AN IMPOSSIBLE ENCHANTMENT 25
Placida, however, who was very kind and gentle, begged for a milder sentence, and at last it was settled that Mutinosa should become her slave for life unless she should have a child to take her place.
The king was told of his wife's fate and submitted to it, which, as he could do nothing to help it, was the only course open to him.
The fairies then all dispersed, Placida taking her slave with her, and on reaching her palace she said : ' You ought by rights to be scullion, but as you have been delicately brought up the change might be too great for you. I shall therefore only order you to sweep my rooms carefully, and to wash and comb my little dog.'
Mutinosa felt there was no use in disobeying, so she did as she was bid and said nothing.
After some time she gave birth to a most lovely little girl, and when she was well again the fairy gave her a good lecture on her past life, made her promise to behave better in future, and sent her back to the king, ner husband.
Placida now gave herself up entirely to the little princess who wras left in her charge. She anxiously thought over which of the fairies she would invite to be godmothers, so as to secure the best gift, for her adopted child.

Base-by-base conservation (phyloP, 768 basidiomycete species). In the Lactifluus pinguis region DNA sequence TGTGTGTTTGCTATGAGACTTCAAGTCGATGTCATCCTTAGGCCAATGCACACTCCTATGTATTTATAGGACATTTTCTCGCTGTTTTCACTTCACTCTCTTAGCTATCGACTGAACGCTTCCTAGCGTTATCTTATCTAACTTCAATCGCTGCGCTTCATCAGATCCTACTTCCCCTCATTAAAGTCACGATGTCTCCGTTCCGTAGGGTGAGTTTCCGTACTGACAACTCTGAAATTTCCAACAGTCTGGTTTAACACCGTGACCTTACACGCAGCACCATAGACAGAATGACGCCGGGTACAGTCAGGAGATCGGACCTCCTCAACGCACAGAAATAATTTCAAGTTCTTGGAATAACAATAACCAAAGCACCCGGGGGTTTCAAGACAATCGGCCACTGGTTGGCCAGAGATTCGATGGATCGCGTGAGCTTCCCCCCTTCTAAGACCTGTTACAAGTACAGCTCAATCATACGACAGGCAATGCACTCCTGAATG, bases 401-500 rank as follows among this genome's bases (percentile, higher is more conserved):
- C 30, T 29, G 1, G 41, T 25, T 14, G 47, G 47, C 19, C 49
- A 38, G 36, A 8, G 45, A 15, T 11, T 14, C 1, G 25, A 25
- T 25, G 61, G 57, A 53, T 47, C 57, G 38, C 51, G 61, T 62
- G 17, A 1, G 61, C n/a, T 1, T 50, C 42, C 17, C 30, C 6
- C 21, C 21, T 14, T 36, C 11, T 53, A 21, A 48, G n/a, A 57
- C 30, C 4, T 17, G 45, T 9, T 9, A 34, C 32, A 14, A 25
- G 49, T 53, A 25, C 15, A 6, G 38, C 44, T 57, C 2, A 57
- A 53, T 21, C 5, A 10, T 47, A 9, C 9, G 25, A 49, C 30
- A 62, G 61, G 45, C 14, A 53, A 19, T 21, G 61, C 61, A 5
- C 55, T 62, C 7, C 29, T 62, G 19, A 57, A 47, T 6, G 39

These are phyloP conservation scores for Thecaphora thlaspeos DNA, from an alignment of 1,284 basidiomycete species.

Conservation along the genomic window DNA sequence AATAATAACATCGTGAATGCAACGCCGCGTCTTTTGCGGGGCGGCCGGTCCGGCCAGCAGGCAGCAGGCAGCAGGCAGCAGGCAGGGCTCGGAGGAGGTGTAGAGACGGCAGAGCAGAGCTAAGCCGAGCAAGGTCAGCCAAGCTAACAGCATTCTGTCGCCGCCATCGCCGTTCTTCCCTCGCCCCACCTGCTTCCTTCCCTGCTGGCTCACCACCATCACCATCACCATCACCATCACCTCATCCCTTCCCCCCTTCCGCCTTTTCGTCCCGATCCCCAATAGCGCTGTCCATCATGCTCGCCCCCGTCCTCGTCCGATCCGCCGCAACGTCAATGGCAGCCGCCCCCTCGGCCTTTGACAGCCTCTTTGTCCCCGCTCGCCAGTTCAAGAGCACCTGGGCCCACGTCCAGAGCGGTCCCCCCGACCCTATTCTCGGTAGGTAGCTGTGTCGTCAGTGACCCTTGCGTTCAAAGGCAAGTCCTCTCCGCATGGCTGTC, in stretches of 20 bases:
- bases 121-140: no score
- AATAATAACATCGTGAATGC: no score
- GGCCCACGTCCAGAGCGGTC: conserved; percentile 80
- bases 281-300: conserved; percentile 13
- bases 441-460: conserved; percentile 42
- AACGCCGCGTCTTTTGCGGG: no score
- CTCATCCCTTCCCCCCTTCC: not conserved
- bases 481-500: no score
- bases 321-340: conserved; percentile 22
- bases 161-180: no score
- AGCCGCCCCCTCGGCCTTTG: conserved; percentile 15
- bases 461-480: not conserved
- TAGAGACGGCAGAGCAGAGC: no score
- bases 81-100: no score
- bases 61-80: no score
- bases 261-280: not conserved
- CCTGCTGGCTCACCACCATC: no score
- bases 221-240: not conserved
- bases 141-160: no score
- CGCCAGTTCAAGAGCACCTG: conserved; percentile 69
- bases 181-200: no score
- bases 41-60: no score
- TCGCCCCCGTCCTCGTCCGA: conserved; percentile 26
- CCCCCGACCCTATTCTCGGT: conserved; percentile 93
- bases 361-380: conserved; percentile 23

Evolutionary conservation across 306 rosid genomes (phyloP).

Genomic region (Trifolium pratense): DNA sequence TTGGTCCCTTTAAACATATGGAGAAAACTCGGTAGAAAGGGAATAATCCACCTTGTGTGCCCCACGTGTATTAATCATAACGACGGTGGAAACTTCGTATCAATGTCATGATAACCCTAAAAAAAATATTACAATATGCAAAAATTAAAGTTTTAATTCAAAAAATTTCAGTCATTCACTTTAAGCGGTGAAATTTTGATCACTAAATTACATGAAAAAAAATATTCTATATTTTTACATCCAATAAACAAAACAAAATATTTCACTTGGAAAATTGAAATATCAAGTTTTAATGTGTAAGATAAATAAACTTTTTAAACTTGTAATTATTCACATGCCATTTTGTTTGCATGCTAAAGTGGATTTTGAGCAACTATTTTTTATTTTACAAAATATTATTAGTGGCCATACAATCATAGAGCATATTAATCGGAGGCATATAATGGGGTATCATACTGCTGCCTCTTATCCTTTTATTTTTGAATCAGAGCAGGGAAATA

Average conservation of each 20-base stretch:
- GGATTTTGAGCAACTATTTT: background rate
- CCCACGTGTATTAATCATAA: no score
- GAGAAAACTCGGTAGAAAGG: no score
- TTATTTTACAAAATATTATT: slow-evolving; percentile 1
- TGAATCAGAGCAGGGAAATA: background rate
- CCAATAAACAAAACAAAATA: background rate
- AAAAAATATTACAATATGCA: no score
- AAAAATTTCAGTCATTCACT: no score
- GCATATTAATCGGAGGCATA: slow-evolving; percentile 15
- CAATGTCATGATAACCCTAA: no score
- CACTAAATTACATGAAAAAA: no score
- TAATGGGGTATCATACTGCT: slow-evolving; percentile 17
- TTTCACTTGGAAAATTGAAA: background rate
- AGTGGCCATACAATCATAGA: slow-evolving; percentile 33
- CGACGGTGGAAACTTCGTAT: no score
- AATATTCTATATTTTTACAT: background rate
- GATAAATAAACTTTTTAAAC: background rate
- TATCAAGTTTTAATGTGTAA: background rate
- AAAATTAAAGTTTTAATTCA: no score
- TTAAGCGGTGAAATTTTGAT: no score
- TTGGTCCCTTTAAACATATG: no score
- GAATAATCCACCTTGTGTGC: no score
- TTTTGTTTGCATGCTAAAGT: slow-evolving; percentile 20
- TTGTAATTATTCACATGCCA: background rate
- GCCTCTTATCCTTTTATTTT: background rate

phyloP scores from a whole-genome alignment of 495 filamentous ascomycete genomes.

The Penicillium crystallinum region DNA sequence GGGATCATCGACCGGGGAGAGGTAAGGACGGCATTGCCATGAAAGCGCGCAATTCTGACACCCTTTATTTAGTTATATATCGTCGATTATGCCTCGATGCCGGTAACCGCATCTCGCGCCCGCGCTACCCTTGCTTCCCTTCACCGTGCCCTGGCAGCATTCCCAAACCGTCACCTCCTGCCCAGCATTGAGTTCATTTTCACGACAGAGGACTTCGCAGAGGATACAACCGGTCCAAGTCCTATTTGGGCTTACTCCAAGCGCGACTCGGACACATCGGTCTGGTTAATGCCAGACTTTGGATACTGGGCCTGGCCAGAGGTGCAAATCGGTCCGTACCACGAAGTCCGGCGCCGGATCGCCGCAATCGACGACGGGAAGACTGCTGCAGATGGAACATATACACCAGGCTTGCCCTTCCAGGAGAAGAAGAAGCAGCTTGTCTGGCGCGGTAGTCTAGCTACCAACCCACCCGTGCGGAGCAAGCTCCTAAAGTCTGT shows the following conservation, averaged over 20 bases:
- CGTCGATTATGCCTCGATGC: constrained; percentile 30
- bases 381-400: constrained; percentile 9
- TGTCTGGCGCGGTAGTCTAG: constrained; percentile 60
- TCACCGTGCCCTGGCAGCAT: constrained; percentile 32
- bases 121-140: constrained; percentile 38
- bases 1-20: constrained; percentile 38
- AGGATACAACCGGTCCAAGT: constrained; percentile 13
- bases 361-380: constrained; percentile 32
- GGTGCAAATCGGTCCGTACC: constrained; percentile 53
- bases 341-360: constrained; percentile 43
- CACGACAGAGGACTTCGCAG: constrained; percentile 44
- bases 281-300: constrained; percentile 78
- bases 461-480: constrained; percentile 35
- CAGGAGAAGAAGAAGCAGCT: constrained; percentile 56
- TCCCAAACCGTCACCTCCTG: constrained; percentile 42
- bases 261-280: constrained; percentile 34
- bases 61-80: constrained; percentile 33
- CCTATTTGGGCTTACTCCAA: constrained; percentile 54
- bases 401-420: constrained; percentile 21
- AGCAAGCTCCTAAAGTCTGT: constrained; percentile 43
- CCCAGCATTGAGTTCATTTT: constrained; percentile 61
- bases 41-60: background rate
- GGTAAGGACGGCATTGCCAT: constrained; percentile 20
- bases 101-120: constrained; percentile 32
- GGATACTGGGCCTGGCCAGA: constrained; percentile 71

At last she decided on two very kindly and cheerful fairies, and asked them to the christening feast. Directly it was over the baby was brought to them in a lovely crystal cradle hung with red silk curtains embroidered with gold.
The little thing smiled so sweetly at the fairies that they decided to do all they could for her. They began by naming her Graziella, and then Placida said: ' You know, dear sisters, that the commonest form of spite or punishment amongst us consists of changing beauty to ugliness, cleverness to stupidity, and oftener still to change a person's form altogether. Now, as we